Almost a year to the day after his funeral, receiving a phone call saying Bobby’s dog had been found was quite a shock, Leuning said.

“It was just like, ‘Oh my gosh, I can’t believe he’s alive,’” she said. “I had to catch my breath for a second, because that day changed everything for me.”

Telling the kids was another other level of joy.

“So, I come home, and I sit my kids down and I said, ‘Mom got a really interesting phone call today,’” she said. “And they asked me like, ‘OK, well, what was it, mom?’ And I said, ‘Well, do you remember Bolt? How would you feel if he came home?’”

As the children stared at her in bewilderment, Leuning told them about the phone call from Fort Worth Animal Care and Control.

“Both of the kids just started crying in excitement,” she said. “My daughter loved that dog, and she instantly started crying.”

Arriving In Style

There was just one big problem – Bolt was in Texas, and the Leunings were in Cheyenne.

Bittel said when they realized that transporting Bolt to his family would be an issue, the Texas shelter turned to its network of volunteers.

“The superintendent at our shelter, Barry Alexander, quickly got on the phone, started calling different rescues and different points of contact,” she said. “People that we could get to potentially pay for the trip out there, or donate the money for it.”

They soon made contact with Flying Shepherd Ranch Rescue, a nonprofit organization based in Colorado. 

“They said they were actually picking up dogs (from Dallas) on Nov. 10, and so were already going to be in the area,” Bittel said, adding that there would be no problem to include Bolt in the flight to Denver.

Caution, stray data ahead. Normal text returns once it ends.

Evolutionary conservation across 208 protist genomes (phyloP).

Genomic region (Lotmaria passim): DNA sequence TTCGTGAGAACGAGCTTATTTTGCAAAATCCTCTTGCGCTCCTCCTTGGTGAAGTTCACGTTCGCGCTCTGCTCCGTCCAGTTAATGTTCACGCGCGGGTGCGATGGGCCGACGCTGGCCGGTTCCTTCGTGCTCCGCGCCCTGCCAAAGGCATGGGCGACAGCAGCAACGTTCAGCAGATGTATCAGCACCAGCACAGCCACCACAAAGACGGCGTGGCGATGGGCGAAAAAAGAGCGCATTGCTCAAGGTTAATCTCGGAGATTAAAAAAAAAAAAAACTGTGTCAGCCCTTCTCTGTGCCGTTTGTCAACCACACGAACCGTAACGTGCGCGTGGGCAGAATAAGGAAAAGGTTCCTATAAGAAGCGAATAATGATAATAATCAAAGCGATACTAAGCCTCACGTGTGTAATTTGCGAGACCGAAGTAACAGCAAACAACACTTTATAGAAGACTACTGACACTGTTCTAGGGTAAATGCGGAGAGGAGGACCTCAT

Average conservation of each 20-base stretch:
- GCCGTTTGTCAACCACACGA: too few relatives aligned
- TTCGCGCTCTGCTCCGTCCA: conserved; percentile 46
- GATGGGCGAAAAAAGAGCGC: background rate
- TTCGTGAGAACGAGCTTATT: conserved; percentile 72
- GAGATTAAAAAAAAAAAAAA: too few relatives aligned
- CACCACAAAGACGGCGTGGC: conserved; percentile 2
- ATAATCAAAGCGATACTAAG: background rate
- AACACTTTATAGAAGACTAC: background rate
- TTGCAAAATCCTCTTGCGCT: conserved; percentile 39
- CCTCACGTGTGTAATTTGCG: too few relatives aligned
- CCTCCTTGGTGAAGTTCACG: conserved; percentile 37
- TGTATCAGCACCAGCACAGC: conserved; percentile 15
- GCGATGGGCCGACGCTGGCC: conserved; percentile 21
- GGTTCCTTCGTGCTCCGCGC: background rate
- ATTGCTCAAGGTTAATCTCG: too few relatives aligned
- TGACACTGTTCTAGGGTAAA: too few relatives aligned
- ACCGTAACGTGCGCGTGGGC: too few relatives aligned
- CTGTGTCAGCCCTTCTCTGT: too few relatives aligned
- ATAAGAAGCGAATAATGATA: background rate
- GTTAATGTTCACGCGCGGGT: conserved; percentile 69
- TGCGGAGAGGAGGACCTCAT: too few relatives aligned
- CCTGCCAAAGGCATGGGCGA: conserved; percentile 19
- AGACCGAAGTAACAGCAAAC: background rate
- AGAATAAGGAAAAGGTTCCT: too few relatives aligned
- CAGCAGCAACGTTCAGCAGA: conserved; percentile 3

Leuning said that it would be worth the two-hour drive to Denver to get Bolt back.

“But they said, ‘Well, we don’t mind, it’s just a hop, skip and a jump for us to fly into Cheyenne Regional Airport,” said Leuning. 

On a sunny day in November, Leuning and her two children went to meet Bolt at the airport.

“Of course, it was instant tears as soon as we saw him come off the plane,” said Leuning. “All three of us were crying. I mean, we were just so happy and excited to see him.”

Bittel said the entire experience has shown the value of microchipping pets.

“Microchipping is so monumental when it comes to animal welfare,” she said. “Stories like this, it really gets it out there how important and how lifesaving (the technology) is.”

Like No Time Had Passed

Leuning said re-integrating with the family that Bolt had been separated from for the last two years was nearly seamless.

“Once we got home and he kind of realized, ‘OK, I’m home, this is mom, these are my kids,’ you would have thought no time had passed,” she said. “I mean, the minute he got into the house, I sat down on the couch, and he’s right there next to me just like when he was a puppy.” 

Leuning’s daughter is especially glad to have Bolt home.

“Every time the dog is in her room, she dresses him up, it’s the cutest thing,” said Leuning. “I have a picture of him in his vest, and he has my son’s pit viper (sunglasses) on, and he’s just sitting there doing the biggest pit bull smile you could ever see.”

Bolt’s big personality – which was evident even to the shelter staff – has brought an inordinate amount of joy to the family at a time when joy has been hard to find. And Leuning thinks her husband might have had a hand in the reunion.

“It’s been a rough couple of years,” said Leuning. “And the call came almost a year to the day (after Bobby’s funeral), you know? And it was like, he kind of knew we needed something.”

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Wendy Corr

Features Reporter